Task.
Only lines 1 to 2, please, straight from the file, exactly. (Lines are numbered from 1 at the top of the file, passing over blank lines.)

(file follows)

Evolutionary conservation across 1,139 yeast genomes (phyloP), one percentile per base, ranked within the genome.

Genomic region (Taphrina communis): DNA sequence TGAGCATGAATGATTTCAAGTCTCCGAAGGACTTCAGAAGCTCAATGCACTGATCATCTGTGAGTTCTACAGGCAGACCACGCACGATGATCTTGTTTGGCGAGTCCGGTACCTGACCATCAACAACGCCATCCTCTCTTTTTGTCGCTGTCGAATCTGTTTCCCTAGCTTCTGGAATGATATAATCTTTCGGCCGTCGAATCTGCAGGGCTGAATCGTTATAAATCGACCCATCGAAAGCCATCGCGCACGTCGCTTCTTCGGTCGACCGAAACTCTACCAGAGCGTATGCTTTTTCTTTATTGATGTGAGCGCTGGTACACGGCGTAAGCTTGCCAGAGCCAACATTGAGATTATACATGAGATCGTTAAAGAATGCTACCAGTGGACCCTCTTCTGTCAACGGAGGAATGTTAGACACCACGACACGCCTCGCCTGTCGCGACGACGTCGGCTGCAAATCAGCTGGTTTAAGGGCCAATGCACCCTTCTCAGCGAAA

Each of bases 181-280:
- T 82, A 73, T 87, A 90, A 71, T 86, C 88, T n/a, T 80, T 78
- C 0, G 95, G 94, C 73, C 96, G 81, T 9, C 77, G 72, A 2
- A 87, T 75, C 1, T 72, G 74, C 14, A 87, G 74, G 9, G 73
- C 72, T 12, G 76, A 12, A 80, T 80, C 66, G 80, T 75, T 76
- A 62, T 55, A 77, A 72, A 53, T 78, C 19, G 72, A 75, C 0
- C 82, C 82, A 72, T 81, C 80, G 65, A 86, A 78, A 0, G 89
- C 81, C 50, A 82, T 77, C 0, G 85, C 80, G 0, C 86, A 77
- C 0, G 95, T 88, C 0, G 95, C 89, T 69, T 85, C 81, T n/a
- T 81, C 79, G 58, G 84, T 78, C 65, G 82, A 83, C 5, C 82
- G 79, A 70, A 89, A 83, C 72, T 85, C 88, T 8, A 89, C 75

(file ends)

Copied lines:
Evolutionary conservation across 1,139 yeast genomes (phyloP), one percentile per base, ranked within the genome.

Genomic region (Taphrina communis): DNA sequence TGAGCATGAATGATTTCAAGTCTCCGAAGGACTTCAGAAGCTCAATGCACTGATCATCTGTGAGTTCTACAGGCAGACCACGCACGATGATCTTGTTTGGCGAGTCCGGTACCTGACCATCAACAACGCCATCCTCTCTTTTTGTCGCTGTCGAATCTGTTTCCCTAGCTTCTGGAATGATATAATCTTTCGGCCGTCGAATCTGCAGGGCTGAATCGTTATAAATCGACCCATCGAAAGCCATCGCGCACGTCGCTTCTTCGGTCGACCGAAACTCTACCAGAGCGTATGCTTTTTCTTTATTGATGTGAGCGCTGGTACACGGCGTAAGCTTGCCAGAGCCAACATTGAGATTATACATGAGATCGTTAAAGAATGCTACCAGTGGACCCTCTTCTGTCAACGGAGGAATGTTAGACACCACGACACGCCTCGCCTGTCGCGACGACGTCGGCTGCAAATCAGCTGGTTTAAGGGCCAATGCACCCTTCTCAGCGAAA